Historically, networking has been a challenge for businesses of all sizes. Until recently, managing a network meant configuring individual components across each office branch and ensuring they have uniform policies and security components. This takes a great deal of time and labor to set up, manage and monitor. In this article, we will discover the benefits of SD-WAN in helping deal with these and other challenges within a modern organization.
It also meant constantly watching your network for changes and abnormalities. Because your application services were in a central data center, whenever employees needed to access a service, they all had to connect to the same data center. This meant occasional — if not frequent — data traffic bottlenecks, with too many requests at one time for the network to process.
What if there were a way to take all those individual network configurations, with all their policies and security features, and combine them into one central interface? What if, instead of being accessed from a data center, your employees could access your application services through the cloud, reducing network traffic?
These challenges are addressed with a software-defined wide area network (SD-WAN), which aims to solve all of these issues and more — and at a lower cost than traditional networking setups.
What is a software-defined wide area network?
To understand SD-WAN technology, it’s vital to first understand what a wide area network (WAN) is. Source: IT Release
A WAN is a connectivity solution for private networks — the long-distance counterpart to the local area network (LAN). Whereas a LAN is typically a network that is entirely contained in one relatively small area, traditional WAN architecture can span virtually any distance. A LAN is something you might find in a small office, whereas a WAN connection can span many offices in several different locations.
SD-WAN technology is a virtualized approach to broadband internet WAN that is far easier to integrate with a cloud solution than a traditional WAN, as its parameters are configured via software. The network hardware is thus separated from the management process, allowing all hardware to be managed from a single interface instead of at the individual device level. This offers several advantages over a traditional WAN:
- Faster network speeds with traffic prioritization.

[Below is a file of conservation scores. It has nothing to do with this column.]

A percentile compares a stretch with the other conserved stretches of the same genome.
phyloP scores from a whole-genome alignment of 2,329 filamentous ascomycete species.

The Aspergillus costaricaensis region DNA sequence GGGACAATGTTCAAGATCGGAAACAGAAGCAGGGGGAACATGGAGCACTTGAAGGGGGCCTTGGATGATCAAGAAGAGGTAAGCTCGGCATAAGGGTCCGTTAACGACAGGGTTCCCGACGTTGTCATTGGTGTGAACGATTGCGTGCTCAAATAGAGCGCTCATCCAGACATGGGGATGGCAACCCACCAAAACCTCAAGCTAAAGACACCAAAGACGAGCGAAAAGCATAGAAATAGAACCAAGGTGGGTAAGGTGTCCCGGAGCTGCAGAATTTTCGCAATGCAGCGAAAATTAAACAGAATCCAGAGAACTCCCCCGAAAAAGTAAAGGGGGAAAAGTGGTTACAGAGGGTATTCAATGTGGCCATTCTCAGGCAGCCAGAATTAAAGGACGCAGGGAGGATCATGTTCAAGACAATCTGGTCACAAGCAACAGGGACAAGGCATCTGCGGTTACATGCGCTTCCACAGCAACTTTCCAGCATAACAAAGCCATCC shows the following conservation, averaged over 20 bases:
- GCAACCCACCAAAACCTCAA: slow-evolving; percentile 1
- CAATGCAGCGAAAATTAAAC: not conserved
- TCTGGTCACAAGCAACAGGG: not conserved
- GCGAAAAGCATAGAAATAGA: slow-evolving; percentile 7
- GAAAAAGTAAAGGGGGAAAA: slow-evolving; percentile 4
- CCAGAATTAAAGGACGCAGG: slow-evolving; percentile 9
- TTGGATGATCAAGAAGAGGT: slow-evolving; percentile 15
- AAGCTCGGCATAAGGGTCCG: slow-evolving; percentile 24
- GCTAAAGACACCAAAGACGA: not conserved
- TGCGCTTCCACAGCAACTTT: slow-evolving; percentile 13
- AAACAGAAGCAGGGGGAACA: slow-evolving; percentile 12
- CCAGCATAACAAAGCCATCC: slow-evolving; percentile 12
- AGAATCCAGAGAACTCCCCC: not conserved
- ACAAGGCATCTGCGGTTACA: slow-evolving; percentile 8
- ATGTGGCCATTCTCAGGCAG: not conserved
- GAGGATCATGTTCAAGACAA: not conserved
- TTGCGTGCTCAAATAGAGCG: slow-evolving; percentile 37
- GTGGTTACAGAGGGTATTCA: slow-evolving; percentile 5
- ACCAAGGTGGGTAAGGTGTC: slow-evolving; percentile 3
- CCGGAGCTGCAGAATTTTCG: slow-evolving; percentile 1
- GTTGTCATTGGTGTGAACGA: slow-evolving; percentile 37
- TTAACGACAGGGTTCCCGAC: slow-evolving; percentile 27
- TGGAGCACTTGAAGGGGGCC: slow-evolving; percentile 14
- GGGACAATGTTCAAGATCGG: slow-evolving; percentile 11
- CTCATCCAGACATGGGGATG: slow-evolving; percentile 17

- Easier to set up and scale.
- Enhanced security.
- Simplified architecture.
- Better user experience.
- Increased cloud application performance.
An alternative to SD-WAN technology is multiprotocol label switching (MPLS), which is a standard routing protocol provided by telecommunications companies. An MPLS differs from traditional internet in that it has the security needed for businesses to function without them being exposed to cyberthreats.
One inherent limitation of MPLS is the challenges businesses face when scaling their networks. Both the cost and complexity of the network would increase with the size of the operation. With SD-WAN, office branch locations can be added without the traditional prices associated with MPLS. A second problem is bottlenecks that occur when network traffic is too high. Because MPLS networks utilize a centralized data hub to offer their business’ software as a service (SaaS) application, too much traffic at one time would lead to severely reduced network speeds.
SD-WAN is designed to overcome the common issues involved with an MPLS network. It does this primarily through virtualized network functions (VNFs), which are far less complex than a traditional MPLS setup and friendlier to cloud security and applications. Because SD-WAN removes the need for a data center to access software, there is no risk of a traffic bottleneck. SD-WAN controllers can still utilize a data center, but they can also use the cloud.
Note that SD-WAN and MPLS can be used at the same time. A key component of SD-WANs is that they can be easily implemented into existing setups. So long as you have the hardware and a platform to support the software, you can use SD-WAN.
How SD-WAN came to be
Initially, WAN traffic relied on point-to-point (PPP) lease lines to connect multiple LANs together. Later, frame relay technology made it so companies didn’t require dedicated links between LAN locations, and these took over PPP lease lines.
When MPLS came into being in the 2000s, it combined multiple functions — such as data networking, video and voice technologies — in the same network with an Internet Protocol (IP) address. MPLS also provides extra quality of service (QoS) features and better network speed than frame relays. MPLS is still very popular today.
The beginnings of SD-WAN came about a decade later in 2013, and companies started to understand its benefits: Cheaper cost, easier to deploy and simpler to manage, among many others.